Then began the research. Mr. Wintle dug through register after register of deaths, trying unsuccessfully to find a reference to Frances Gregg. Frustrated, he made one last attempt; he sent off a letter to the local newspaper asking if any reader could recall her. Amazingly enough, Oliver Wilkinson's son happened to be traveling the Westcountry and read Mr. Wintle's letter. He revealed that Frances had been buried under her married name, Josepha Frances Wilkinson. This information led Mr. Wintle to the communal blitz grave at Estover, Plymouth, where Frances is memorialized.
Mr. Wintle then began to plan the film. He was in contact with Oliver Wilkinson, who lent Mr. Wintle his generous assistance. Filming took about six weeks, in Wyncote, Pa, Venice and the Westcountry. The two principle sources of commentary were Mr. Wilkinson, and the late poet and critic, Donald Davie (who later collaborated with Mr. Wintle on a film about Thomas Hardy, A Grin of Bitterness).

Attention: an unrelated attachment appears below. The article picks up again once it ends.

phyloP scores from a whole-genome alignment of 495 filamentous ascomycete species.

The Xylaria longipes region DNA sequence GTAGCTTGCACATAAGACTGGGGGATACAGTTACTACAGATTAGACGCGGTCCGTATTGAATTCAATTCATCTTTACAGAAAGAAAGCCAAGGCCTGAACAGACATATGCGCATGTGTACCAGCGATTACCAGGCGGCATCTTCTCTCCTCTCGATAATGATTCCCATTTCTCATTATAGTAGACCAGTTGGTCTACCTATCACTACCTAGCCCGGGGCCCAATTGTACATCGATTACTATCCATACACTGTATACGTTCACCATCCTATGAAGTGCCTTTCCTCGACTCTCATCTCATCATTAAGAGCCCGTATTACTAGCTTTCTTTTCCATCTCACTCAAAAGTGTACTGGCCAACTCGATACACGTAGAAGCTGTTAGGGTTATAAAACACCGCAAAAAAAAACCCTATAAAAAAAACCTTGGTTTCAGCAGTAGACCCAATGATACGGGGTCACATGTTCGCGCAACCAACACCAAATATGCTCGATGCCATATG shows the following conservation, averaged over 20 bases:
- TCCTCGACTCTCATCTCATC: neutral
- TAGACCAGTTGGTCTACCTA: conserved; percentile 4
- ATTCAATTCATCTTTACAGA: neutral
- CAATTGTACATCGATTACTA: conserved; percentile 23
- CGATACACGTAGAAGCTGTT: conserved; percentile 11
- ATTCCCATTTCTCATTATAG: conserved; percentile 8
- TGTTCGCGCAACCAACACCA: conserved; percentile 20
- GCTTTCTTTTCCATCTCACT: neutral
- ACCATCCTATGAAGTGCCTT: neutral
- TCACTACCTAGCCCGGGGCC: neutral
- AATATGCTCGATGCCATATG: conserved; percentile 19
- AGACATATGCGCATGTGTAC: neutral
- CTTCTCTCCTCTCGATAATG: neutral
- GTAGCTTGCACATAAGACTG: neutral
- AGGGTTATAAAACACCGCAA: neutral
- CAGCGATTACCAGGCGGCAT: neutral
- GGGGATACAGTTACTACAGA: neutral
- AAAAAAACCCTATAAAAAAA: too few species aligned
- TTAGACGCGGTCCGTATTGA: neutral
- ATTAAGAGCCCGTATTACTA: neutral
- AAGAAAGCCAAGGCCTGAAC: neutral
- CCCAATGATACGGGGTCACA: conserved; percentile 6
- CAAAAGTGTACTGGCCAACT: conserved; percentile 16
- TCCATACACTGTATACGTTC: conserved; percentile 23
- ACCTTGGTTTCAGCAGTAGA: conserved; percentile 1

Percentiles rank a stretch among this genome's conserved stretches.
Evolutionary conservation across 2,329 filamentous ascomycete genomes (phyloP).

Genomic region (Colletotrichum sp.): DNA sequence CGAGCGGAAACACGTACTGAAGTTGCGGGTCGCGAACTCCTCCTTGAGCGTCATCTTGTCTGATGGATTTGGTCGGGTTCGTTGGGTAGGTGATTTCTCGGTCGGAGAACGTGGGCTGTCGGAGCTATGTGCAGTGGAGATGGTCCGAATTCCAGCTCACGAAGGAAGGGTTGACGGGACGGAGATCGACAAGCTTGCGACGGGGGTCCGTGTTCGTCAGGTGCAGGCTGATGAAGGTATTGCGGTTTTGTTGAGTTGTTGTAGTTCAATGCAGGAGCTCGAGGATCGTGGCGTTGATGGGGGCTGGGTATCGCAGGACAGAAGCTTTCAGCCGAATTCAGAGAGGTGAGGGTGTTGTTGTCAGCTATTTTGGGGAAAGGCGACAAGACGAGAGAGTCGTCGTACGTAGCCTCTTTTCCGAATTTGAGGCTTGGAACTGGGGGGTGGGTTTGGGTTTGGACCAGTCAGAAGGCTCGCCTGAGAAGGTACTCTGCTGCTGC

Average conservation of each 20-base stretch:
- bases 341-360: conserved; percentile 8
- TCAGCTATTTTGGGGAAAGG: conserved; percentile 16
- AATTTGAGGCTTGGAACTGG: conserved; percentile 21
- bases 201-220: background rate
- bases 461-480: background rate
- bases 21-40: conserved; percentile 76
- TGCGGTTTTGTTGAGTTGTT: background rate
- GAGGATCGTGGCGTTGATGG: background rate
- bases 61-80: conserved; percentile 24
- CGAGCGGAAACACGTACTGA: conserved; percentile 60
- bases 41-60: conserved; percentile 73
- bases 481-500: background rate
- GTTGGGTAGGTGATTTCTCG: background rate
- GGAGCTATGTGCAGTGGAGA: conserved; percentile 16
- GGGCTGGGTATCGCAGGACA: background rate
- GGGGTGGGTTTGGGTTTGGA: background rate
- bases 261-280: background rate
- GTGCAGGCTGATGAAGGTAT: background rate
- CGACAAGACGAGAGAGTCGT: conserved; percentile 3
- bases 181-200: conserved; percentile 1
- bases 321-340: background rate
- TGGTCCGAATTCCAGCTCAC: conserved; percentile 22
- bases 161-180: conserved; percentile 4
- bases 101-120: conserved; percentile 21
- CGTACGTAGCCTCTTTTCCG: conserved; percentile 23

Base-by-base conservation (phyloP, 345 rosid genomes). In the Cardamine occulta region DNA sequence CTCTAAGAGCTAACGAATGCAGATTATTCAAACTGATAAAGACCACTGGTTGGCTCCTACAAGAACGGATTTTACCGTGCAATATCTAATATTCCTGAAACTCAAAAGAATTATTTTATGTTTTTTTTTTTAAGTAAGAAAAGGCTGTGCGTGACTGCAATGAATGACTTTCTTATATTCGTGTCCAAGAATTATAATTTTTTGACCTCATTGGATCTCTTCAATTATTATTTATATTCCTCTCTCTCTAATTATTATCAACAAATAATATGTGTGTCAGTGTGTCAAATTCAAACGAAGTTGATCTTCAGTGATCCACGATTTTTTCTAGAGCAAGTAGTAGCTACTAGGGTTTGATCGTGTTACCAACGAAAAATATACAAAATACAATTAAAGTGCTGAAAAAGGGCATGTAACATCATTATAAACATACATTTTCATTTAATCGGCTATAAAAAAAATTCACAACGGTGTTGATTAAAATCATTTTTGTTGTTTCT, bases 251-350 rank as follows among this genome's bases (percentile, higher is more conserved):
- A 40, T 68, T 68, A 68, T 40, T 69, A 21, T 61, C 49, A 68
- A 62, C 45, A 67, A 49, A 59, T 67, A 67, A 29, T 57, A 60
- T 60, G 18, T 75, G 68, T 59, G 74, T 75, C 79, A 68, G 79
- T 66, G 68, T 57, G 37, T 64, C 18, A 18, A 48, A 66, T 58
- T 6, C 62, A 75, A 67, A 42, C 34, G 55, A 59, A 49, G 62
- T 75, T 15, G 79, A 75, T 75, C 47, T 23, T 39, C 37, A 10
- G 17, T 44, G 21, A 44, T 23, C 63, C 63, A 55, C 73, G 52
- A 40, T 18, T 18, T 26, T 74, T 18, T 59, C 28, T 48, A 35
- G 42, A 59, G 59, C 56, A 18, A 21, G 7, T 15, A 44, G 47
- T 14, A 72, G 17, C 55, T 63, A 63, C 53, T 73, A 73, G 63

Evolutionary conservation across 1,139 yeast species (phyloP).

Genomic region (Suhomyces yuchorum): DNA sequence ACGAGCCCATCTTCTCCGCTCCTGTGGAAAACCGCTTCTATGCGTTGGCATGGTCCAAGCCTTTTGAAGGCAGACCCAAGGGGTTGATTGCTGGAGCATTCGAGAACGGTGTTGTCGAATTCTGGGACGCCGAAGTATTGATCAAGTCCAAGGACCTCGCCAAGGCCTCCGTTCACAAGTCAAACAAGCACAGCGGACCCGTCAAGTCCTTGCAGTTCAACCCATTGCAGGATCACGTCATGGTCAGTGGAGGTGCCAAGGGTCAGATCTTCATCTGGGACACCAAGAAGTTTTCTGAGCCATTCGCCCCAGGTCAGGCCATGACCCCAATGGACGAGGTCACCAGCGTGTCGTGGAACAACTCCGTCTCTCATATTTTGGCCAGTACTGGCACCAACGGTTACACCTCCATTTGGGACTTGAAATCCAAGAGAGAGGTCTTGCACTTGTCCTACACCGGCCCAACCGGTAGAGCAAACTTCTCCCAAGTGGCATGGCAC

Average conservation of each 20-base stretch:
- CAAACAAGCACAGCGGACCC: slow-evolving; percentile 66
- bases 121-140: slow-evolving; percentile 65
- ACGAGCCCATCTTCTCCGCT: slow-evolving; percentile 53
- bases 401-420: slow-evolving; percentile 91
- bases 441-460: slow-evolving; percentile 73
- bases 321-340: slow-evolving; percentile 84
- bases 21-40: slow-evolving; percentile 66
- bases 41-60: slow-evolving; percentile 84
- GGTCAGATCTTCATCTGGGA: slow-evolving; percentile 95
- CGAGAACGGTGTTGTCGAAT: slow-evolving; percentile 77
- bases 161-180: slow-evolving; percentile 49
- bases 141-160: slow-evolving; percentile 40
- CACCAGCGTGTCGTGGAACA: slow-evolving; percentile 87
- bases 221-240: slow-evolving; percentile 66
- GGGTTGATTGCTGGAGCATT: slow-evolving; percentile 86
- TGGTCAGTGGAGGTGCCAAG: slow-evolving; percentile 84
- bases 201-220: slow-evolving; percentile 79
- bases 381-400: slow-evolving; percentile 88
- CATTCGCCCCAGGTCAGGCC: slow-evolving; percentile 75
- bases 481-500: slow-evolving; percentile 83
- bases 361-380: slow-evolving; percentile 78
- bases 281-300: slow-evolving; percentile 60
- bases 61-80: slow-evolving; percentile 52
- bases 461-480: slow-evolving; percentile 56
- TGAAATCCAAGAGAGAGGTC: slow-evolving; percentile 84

Mr. Wintle now works in London, and although Television South West is no more, the film is still available. Those interested in obtaining a copy should contact:
Graham SpinkNote: American viewers should request that the film be converted to NSTC format. The cost, in 2001, was around 40 UK pounds, per copy.
TSW Film and Television Archive
Foot and Bowden Building
Plymouth, PL1 2SP
Devon, United Kingdom
44 1752 202650
The website for the South West Film & Television Archive, which holds the archives of Television South West, is http://www.swfta.org.uk, and they list their contact information as:
South West Film and Television Archive
Royal William Yard
Devon PL1 3RP
Tel: 01752 202650, E-mail: email@example.com
Anyone wishing to contact Mr. Wintle may send email to me, and I will see that it is forwarded.